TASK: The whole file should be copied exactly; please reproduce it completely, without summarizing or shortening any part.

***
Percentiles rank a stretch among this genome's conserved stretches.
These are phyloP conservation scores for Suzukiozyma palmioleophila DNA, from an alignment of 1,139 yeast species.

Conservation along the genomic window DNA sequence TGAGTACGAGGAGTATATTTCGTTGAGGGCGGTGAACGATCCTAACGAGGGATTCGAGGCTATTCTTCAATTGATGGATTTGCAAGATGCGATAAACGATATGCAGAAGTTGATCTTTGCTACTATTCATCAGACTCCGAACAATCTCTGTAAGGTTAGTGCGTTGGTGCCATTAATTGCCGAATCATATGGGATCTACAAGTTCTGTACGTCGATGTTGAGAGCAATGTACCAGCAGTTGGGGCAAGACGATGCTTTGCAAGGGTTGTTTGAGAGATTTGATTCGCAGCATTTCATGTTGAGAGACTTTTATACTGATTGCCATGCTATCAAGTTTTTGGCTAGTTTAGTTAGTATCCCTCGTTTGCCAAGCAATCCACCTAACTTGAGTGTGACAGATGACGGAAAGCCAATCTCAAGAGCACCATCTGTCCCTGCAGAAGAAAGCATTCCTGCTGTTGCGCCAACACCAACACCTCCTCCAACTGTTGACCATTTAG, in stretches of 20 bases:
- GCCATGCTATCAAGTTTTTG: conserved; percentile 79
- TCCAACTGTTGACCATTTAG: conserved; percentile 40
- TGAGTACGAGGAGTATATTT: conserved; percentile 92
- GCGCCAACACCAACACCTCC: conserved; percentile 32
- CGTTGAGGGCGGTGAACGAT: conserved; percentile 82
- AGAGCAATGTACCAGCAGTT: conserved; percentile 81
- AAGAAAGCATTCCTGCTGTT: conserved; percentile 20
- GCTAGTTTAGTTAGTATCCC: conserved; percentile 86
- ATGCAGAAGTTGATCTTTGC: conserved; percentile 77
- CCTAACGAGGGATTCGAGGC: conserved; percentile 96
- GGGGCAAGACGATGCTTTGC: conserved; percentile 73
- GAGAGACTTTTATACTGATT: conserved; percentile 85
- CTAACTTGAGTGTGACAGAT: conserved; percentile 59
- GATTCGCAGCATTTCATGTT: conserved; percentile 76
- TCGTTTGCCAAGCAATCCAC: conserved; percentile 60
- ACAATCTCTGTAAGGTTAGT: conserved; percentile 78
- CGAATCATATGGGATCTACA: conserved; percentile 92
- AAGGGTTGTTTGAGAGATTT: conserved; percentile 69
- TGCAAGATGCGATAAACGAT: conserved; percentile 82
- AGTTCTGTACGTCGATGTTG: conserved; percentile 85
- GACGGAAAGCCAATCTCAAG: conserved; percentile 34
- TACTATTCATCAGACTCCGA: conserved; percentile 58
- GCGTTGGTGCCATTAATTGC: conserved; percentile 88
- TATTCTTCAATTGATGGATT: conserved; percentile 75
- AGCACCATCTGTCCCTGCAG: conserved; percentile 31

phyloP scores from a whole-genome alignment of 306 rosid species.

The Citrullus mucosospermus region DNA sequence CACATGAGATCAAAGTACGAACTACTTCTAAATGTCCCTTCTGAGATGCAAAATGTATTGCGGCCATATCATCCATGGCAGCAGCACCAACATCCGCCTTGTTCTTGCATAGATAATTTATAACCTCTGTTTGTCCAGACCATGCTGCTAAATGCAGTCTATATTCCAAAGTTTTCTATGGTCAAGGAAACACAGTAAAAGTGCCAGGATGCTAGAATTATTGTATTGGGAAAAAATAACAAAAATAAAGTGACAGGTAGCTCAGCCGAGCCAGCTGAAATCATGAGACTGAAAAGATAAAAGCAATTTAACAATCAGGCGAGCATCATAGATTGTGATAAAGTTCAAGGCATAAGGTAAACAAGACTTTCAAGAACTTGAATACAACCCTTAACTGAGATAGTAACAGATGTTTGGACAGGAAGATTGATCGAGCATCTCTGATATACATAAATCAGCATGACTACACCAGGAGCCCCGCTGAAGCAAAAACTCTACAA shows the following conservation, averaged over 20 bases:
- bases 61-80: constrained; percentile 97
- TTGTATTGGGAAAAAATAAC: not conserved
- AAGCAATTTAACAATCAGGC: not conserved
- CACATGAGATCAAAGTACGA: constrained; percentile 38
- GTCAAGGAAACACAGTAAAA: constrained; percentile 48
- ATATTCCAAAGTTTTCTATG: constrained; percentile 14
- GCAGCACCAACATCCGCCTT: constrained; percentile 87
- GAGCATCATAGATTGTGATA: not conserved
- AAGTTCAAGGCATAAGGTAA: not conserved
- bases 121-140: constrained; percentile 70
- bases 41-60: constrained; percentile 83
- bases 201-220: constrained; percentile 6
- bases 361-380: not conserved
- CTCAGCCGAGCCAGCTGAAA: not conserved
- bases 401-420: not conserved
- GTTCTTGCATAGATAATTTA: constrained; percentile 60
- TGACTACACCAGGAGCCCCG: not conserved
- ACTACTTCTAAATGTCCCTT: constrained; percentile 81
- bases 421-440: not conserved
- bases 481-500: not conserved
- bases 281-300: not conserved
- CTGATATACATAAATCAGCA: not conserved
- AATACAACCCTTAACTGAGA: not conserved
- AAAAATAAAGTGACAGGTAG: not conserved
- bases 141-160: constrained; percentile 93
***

Percentiles rank a stretch among this genome's conserved stretches.
These are phyloP conservation scores for Suzukiozyma palmioleophila DNA, from an alignment of 1,139 yeast species.

Conservation along the genomic window DNA sequence TGAGTACGAGGAGTATATTTCGTTGAGGGCGGTGAACGATCCTAACGAGGGATTCGAGGCTATTCTTCAATTGATGGATTTGCAAGATGCGATAAACGATATGCAGAAGTTGATCTTTGCTACTATTCATCAGACTCCGAACAATCTCTGTAAGGTTAGTGCGTTGGTGCCATTAATTGCCGAATCATATGGGATCTACAAGTTCTGTACGTCGATGTTGAGAGCAATGTACCAGCAGTTGGGGCAAGACGATGCTTTGCAAGGGTTGTTTGAGAGATTTGATTCGCAGCATTTCATGTTGAGAGACTTTTATACTGATTGCCATGCTATCAAGTTTTTGGCTAGTTTAGTTAGTATCCCTCGTTTGCCAAGCAATCCACCTAACTTGAGTGTGACAGATGACGGAAAGCCAATCTCAAGAGCACCATCTGTCCCTGCAGAAGAAAGCATTCCTGCTGTTGCGCCAACACCAACACCTCCTCCAACTGTTGACCATTTAG, in stretches of 20 bases:
- GCCATGCTATCAAGTTTTTG: conserved; percentile 79
- TCCAACTGTTGACCATTTAG: conserved; percentile 40
- TGAGTACGAGGAGTATATTT: conserved; percentile 92
- GCGCCAACACCAACACCTCC: conserved; percentile 32
- CGTTGAGGGCGGTGAACGAT: conserved; percentile 82
- AGAGCAATGTACCAGCAGTT: conserved; percentile 81
- AAGAAAGCATTCCTGCTGTT: conserved; percentile 20
- GCTAGTTTAGTTAGTATCCC: conserved; percentile 86
- ATGCAGAAGTTGATCTTTGC: conserved; percentile 77
- CCTAACGAGGGATTCGAGGC: conserved; percentile 96
- GGGGCAAGACGATGCTTTGC: conserved; percentile 73
- GAGAGACTTTTATACTGATT: conserved; percentile 85
- CTAACTTGAGTGTGACAGAT: conserved; percentile 59
- GATTCGCAGCATTTCATGTT: conserved; percentile 76
- TCGTTTGCCAAGCAATCCAC: conserved; percentile 60
- ACAATCTCTGTAAGGTTAGT: conserved; percentile 78
- CGAATCATATGGGATCTACA: conserved; percentile 92
- AAGGGTTGTTTGAGAGATTT: conserved; percentile 69
- TGCAAGATGCGATAAACGAT: conserved; percentile 82
- AGTTCTGTACGTCGATGTTG: conserved; percentile 85
- GACGGAAAGCCAATCTCAAG: conserved; percentile 34
- TACTATTCATCAGACTCCGA: conserved; percentile 58
- GCGTTGGTGCCATTAATTGC: conserved; percentile 88
- TATTCTTCAATTGATGGATT: conserved; percentile 75
- AGCACCATCTGTCCCTGCAG: conserved; percentile 31

phyloP scores from a whole-genome alignment of 306 rosid species.

The Citrullus mucosospermus region DNA sequence CACATGAGATCAAAGTACGAACTACTTCTAAATGTCCCTTCTGAGATGCAAAATGTATTGCGGCCATATCATCCATGGCAGCAGCACCAACATCCGCCTTGTTCTTGCATAGATAATTTATAACCTCTGTTTGTCCAGACCATGCTGCTAAATGCAGTCTATATTCCAAAGTTTTCTATGGTCAAGGAAACACAGTAAAAGTGCCAGGATGCTAGAATTATTGTATTGGGAAAAAATAACAAAAATAAAGTGACAGGTAGCTCAGCCGAGCCAGCTGAAATCATGAGACTGAAAAGATAAAAGCAATTTAACAATCAGGCGAGCATCATAGATTGTGATAAAGTTCAAGGCATAAGGTAAACAAGACTTTCAAGAACTTGAATACAACCCTTAACTGAGATAGTAACAGATGTTTGGACAGGAAGATTGATCGAGCATCTCTGATATACATAAATCAGCATGACTACACCAGGAGCCCCGCTGAAGCAAAAACTCTACAA shows the following conservation, averaged over 20 bases:
- bases 61-80: constrained; percentile 97
- TTGTATTGGGAAAAAATAAC: not conserved
- AAGCAATTTAACAATCAGGC: not conserved
- CACATGAGATCAAAGTACGA: constrained; percentile 38
- GTCAAGGAAACACAGTAAAA: constrained; percentile 48
- ATATTCCAAAGTTTTCTATG: constrained; percentile 14
- GCAGCACCAACATCCGCCTT: constrained; percentile 87
- GAGCATCATAGATTGTGATA: not conserved
- AAGTTCAAGGCATAAGGTAA: not conserved
- bases 121-140: constrained; percentile 70
- bases 41-60: constrained; percentile 83
- bases 201-220: constrained; percentile 6
- bases 361-380: not conserved
- CTCAGCCGAGCCAGCTGAAA: not conserved
- bases 401-420: not conserved
- GTTCTTGCATAGATAATTTA: constrained; percentile 60
- TGACTACACCAGGAGCCCCG: not conserved
- ACTACTTCTAAATGTCCCTT: constrained; percentile 81
- bases 421-440: not conserved
- bases 481-500: not conserved
- bases 281-300: not conserved
- CTGATATACATAAATCAGCA: not conserved
- AATACAACCCTTAACTGAGA: not conserved
- AAAAATAAAGTGACAGGTAG: not conserved
- bases 141-160: constrained; percentile 93